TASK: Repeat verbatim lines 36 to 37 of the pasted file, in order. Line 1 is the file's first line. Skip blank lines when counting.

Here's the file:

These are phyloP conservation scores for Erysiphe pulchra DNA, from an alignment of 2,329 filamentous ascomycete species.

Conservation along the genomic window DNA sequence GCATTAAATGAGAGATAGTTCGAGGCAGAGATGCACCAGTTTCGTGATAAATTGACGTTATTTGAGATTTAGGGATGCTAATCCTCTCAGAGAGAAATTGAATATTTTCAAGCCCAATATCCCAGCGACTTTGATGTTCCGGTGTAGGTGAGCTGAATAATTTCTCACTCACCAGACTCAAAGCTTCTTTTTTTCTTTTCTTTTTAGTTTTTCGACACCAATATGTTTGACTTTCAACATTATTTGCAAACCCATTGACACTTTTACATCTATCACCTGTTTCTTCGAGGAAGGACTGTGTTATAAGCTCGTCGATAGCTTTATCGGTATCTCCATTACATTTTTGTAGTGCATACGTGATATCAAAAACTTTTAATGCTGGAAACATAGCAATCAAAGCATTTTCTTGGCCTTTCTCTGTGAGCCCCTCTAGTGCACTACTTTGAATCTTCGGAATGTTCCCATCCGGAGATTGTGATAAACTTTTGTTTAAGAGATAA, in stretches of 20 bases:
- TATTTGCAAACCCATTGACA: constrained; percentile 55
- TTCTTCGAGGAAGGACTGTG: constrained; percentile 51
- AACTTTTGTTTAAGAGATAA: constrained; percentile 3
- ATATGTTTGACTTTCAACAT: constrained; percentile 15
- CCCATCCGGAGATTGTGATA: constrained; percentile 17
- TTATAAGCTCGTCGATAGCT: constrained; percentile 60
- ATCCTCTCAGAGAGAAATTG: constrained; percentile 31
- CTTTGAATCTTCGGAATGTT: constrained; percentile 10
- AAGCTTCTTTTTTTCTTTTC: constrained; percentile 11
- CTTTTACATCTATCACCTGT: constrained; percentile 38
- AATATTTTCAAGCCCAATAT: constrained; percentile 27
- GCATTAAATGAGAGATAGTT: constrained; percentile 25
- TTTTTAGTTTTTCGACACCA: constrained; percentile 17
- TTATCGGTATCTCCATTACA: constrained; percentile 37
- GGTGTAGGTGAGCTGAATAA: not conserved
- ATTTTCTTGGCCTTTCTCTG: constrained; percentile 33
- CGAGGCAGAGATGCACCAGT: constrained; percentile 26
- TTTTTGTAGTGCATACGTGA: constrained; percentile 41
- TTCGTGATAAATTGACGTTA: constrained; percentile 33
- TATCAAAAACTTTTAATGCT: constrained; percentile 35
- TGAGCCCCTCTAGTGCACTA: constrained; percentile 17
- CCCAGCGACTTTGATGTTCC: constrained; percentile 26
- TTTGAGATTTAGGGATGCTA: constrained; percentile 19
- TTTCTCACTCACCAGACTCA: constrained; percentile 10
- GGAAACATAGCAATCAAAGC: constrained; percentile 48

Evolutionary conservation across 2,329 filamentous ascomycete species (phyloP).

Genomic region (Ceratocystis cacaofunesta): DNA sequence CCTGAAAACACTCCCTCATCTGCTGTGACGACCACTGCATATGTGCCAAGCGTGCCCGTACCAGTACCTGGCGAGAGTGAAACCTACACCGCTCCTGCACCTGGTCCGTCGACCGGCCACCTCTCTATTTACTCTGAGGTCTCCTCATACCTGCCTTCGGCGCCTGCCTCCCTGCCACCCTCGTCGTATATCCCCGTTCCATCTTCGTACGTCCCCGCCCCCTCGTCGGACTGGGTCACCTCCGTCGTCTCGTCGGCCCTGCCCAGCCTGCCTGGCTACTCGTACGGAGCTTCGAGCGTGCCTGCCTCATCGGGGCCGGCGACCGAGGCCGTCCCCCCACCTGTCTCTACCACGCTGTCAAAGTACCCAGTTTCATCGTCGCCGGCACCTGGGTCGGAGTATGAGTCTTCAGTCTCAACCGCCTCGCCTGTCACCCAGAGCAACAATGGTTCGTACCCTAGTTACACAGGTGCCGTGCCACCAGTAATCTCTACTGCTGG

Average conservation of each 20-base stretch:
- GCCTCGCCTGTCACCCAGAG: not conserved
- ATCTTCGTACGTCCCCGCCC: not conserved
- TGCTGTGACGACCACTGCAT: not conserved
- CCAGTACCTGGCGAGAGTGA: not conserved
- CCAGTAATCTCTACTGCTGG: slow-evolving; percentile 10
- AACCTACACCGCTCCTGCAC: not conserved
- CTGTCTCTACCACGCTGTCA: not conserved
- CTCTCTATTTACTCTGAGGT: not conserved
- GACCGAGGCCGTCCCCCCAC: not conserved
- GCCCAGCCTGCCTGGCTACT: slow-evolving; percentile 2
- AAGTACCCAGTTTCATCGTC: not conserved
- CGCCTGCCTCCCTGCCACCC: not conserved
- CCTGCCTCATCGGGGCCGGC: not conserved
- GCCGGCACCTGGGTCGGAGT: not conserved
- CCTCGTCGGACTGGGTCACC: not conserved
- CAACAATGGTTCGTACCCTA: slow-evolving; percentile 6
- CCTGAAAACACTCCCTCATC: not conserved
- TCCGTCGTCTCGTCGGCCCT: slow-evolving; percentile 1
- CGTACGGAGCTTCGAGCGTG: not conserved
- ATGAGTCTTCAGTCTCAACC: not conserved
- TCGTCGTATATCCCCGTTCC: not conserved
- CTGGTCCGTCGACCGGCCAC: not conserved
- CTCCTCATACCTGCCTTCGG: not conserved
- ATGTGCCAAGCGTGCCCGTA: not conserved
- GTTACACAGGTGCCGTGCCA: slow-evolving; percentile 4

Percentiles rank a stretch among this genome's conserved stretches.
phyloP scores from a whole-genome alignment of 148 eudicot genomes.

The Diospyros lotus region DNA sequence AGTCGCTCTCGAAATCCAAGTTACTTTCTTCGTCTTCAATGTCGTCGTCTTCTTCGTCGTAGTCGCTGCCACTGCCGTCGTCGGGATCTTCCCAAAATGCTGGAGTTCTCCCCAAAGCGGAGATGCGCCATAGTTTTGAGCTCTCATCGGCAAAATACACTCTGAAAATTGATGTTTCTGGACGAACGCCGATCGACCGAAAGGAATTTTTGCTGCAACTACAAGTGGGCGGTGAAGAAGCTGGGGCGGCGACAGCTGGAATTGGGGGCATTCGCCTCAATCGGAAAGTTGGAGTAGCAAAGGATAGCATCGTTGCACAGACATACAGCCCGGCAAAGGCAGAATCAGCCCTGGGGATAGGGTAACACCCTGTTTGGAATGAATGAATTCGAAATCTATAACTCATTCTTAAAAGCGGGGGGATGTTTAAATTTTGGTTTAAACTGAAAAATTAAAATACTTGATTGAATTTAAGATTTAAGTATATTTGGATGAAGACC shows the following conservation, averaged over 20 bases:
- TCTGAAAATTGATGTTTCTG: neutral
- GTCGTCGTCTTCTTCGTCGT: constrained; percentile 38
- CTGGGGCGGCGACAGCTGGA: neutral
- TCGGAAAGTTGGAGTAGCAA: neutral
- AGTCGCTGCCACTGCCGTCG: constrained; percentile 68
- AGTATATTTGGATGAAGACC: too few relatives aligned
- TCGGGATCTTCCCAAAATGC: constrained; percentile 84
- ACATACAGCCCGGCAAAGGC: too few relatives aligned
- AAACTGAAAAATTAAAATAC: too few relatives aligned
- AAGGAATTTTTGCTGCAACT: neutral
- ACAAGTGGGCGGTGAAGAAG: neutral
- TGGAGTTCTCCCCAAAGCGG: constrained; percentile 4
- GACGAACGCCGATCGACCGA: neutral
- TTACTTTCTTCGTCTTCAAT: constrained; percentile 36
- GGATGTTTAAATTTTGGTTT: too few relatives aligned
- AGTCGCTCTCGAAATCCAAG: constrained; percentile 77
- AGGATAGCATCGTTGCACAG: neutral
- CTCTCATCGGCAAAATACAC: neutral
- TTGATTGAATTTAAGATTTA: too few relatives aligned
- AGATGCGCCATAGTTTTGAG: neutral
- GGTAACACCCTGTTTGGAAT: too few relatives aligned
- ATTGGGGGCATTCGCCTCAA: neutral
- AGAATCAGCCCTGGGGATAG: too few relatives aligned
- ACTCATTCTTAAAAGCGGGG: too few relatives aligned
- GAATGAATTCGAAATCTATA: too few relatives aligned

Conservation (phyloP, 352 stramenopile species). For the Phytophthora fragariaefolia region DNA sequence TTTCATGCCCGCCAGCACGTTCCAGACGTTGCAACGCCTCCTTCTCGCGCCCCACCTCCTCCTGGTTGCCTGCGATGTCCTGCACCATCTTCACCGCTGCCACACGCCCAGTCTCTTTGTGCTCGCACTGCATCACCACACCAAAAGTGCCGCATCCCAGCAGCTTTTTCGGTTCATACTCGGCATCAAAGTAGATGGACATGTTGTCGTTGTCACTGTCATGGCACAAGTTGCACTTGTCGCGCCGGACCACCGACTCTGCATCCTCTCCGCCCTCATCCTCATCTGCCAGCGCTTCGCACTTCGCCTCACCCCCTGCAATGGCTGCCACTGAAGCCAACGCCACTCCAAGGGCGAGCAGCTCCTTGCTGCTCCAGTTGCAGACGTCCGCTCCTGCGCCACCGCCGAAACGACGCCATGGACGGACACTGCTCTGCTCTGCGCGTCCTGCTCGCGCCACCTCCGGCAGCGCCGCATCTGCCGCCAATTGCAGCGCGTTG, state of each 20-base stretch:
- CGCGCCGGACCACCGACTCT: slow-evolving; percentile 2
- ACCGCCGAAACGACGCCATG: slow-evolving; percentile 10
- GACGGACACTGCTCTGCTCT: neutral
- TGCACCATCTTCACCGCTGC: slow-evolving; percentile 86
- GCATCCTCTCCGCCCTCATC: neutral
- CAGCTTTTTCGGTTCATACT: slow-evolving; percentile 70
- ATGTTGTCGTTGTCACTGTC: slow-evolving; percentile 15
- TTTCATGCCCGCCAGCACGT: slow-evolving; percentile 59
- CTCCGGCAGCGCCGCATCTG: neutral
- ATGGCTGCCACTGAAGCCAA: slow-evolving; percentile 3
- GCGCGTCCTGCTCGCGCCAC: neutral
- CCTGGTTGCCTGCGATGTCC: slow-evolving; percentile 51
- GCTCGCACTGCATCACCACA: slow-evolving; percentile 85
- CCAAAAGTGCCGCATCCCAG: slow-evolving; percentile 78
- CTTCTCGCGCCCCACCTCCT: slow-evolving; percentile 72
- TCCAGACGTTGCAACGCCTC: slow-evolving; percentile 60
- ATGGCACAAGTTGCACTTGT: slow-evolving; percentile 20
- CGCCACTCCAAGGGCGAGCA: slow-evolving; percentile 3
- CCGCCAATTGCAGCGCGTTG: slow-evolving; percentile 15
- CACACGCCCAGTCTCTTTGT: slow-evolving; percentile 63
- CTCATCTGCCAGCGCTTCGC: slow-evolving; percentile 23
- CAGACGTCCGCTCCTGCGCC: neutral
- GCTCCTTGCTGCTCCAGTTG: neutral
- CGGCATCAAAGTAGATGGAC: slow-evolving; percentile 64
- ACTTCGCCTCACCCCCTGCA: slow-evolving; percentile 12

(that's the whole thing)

- AACCTACACCGCTCCTGCAC: not conserved
- CTGTCTCTACCACGCTGTCA: not conserved